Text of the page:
With just over a week to the big kick-off, you can almost smell the match day crowd and hear the primitive roar of anticipation.
I think most of us if we’re honest are feeling a heady mix of excitement and nerves and are being tormented in the middle of the night by questions such as:
Is the squad strong enough?
Will the defence cope with the likes of Aguero and Costa?
Do we have enough firepower?
Shall I buy the 3rd kit just for the novelty value?
With the seemingly never-ending Robbie Brady transfer done and dusted, the main topic of polite and not so polite conversation now revolves around the trials and tribulations of the club’s still record signing Ricky van Wolfswinkel.
Rarely has a single player split the Canaries faithful in such a ‘Marmite’ fashion. There is most definitely a YES – we love him/give him a chance camp, and a NO – forget it, it’s not gonna happen for the lad camp.
For me, all the evidence is that he isn’t sharp enough when the opportunities arise in a game and just seems too small in stature to survive the cut and thrust of a long gruelling season up against rough and tough Premier-standard defenders.
The counter argument seems to be he works hard for the team (a quality that Gary Hooper doesn’t always convey), makes intelligent runs to find space and has a good first touch (maybe something Lewis Grabban consistently lacks).
Cameron Jerome has the lot. Kyle Lafferty, I’m presuming, will not be hanging around.
Ricky seems to be the darling of the Twitter world and is cut a lot more slack for missing chances than Lewis Grabban in particular.
I didn’t go to the West Ham game so can’t personally comment on his performance.
Instead I sat in front of a blank screen waiting for Mustard TV’s coverage. I won’t say anymore as they’ve probably suffered enough, suffice to say we all hope the technical glitches which cursed them that night will have been eradicated for the Brentford coverage.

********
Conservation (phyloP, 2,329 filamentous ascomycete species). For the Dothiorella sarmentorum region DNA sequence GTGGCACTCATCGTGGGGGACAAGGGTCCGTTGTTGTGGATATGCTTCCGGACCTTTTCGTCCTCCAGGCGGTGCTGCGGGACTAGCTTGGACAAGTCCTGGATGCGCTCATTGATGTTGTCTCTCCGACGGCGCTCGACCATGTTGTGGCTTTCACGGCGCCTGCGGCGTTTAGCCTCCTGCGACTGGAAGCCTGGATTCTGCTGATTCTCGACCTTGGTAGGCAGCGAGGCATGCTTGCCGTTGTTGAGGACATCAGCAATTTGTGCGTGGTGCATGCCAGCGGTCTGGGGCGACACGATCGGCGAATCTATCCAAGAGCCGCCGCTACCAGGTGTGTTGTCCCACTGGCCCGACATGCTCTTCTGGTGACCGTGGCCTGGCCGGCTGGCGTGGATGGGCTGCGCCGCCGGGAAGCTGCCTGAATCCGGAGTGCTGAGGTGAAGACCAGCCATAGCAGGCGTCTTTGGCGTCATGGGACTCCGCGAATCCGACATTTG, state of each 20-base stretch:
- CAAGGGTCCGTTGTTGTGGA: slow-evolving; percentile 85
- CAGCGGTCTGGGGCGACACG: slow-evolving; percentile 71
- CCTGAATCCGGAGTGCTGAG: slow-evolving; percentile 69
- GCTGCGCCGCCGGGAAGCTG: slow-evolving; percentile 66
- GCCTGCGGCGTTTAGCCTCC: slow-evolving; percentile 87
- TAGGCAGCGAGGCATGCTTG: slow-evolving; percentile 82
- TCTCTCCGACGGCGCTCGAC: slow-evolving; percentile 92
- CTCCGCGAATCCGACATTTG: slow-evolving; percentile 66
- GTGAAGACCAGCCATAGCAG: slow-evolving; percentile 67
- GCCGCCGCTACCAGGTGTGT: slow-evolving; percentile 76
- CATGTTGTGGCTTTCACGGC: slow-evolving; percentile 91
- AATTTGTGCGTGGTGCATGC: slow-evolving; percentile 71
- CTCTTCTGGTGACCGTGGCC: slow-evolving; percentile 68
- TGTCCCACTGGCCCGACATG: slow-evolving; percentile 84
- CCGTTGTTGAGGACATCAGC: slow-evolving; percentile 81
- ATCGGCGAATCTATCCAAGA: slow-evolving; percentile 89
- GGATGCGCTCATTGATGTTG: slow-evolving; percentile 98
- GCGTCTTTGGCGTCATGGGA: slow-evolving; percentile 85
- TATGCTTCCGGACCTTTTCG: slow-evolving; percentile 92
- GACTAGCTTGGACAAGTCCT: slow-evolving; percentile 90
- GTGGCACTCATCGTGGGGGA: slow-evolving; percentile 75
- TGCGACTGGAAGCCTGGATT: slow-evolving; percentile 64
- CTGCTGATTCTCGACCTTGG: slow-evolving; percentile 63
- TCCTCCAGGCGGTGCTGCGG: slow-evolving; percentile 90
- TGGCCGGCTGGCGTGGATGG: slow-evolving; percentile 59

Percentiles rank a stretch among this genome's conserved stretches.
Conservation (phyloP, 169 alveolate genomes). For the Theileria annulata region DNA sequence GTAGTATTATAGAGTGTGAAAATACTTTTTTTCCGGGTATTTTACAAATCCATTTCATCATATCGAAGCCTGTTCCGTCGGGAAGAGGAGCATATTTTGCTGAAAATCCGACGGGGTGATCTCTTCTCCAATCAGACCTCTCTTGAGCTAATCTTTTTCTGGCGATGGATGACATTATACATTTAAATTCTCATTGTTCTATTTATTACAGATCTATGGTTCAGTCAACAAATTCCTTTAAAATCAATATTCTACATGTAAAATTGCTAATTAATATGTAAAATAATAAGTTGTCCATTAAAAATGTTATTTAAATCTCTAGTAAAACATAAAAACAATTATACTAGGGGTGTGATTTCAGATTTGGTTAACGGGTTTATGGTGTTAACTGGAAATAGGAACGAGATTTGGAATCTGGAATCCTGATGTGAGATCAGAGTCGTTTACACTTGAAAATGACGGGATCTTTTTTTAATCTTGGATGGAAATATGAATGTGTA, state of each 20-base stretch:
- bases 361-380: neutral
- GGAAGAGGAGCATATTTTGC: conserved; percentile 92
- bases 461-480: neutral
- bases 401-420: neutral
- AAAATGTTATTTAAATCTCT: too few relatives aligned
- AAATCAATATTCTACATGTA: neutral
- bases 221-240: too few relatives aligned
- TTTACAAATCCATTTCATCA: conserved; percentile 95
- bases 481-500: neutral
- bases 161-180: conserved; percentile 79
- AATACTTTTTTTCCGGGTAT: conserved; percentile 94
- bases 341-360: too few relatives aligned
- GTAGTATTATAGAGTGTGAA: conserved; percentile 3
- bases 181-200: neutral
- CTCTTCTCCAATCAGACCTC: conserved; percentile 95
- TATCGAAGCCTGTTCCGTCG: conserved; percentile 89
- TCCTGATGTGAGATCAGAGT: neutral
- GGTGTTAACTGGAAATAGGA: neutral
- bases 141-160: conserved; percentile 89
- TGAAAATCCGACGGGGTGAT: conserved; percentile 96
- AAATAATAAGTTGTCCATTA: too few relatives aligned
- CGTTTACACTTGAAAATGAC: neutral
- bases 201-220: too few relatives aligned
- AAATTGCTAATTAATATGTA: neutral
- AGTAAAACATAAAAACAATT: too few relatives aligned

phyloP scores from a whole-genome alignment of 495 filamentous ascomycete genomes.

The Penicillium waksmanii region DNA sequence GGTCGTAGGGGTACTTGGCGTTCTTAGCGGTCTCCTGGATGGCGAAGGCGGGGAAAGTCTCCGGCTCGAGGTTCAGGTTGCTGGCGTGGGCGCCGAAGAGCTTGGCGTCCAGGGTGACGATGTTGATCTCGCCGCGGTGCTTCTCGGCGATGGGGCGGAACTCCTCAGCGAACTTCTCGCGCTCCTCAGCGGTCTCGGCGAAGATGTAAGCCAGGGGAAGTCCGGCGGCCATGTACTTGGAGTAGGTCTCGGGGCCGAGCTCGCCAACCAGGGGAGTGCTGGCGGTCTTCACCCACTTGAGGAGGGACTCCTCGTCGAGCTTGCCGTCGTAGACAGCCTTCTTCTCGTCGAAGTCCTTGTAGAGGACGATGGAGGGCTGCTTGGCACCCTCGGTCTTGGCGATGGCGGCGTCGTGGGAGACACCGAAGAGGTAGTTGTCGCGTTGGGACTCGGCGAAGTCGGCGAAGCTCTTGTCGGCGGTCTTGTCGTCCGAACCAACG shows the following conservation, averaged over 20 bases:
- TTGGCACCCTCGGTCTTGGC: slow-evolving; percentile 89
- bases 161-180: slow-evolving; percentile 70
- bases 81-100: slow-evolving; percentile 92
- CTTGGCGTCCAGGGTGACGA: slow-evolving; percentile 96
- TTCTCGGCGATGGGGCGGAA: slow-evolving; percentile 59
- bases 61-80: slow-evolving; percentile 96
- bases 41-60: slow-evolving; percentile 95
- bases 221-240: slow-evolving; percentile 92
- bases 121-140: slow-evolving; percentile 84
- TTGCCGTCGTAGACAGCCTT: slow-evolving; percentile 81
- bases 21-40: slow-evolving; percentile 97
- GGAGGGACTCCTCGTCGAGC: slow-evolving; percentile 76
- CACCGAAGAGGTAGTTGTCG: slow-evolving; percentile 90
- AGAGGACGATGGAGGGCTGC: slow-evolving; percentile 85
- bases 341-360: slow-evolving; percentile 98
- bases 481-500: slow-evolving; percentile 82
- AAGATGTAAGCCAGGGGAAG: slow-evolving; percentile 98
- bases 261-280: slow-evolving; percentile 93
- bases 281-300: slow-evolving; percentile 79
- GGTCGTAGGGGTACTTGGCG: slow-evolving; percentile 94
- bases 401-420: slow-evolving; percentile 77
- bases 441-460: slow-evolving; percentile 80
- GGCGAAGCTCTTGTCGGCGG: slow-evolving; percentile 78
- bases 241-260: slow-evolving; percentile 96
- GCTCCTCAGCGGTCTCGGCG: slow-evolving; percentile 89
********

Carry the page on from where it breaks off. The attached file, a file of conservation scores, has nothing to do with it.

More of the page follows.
There were reports of Ricky being booed by some at the ground after failing to take the best chance which came his way. If so, I’m sure it was the same thoughtless minority who dished out similar treatment to one or two others last season when things were going pear-shaped.
In his post match comments, Alex Neil seemed intent on highlighting positive aspects of the game in general and gave some honest and insightful thoughts on his Dutch striker:
“I don’t think he is ever going to be a big, strapping centre forward who is going to bash people about, however, if we can get the ball around the middle of the park the one thing he is good at is running off defenders’ shoulders and creating angles and creating space for himself.”
Who am I to pick an argument with Sir Alex of Norwich. His recorded thoughts after games have always come across as very well expressed, encouraging and comforting in both victory and defeat.
Sadly, we are not privy to his private thoughts or those given in the dressing room after a game.
However, “… the one thing he is good at is…” is not so encouraging. A top class striker has to possess more tools in the box than that?
It’s good to have options of course – players who can bring different qualities to games when it’s needed – but for a striker there has to be a consistent end product; the bulge of the net, the salute to the crowd and the hugs of team mates. I’m talking goals.
The vast majority, including me, want Ricky to succeed and to prove the doubters wrong by cementing his place as our number one striker, who goes on to score 15-20 goals in the most physically demanding league in the world.
Sadly, none of those seem very likely right now.
Clearly Ricky has not lost the talent which was evident at Sporting Lisbon but sometimes it just doesn’t happen for an individual at a particular club.
There are numerous examples where this has been the case, the most costly of which is probably Roberto Soldado at Spurs who came to England with a greater reputation than Ricky and a price tag about three times bigger.
Whatever you put Ricky’s lack of goals down to – Chris Hughton/Neil Adams/Robert Snodgrass, bad luck, inspired goalkeeping or evil cosmic forces – there comes a time to draw a line under it and move on.
For me, Jerome and Grabban have shown, albeit in the Championship, more than enough to be Neil’s go to men up top come the visit of Palace.
Of course, Neil and David McNally may still have new striking targets in mind before September 1.
If there is to be a parting of the ways for Ricky and Norwich, then best of luck, no hard feelings. A case of “que sera sera”.
It’s up to Ricky in whatever time he has left to ‘up his game’, find the back of the net and pull himself up the pecking order.
He probably knows that already but can he do anything about it?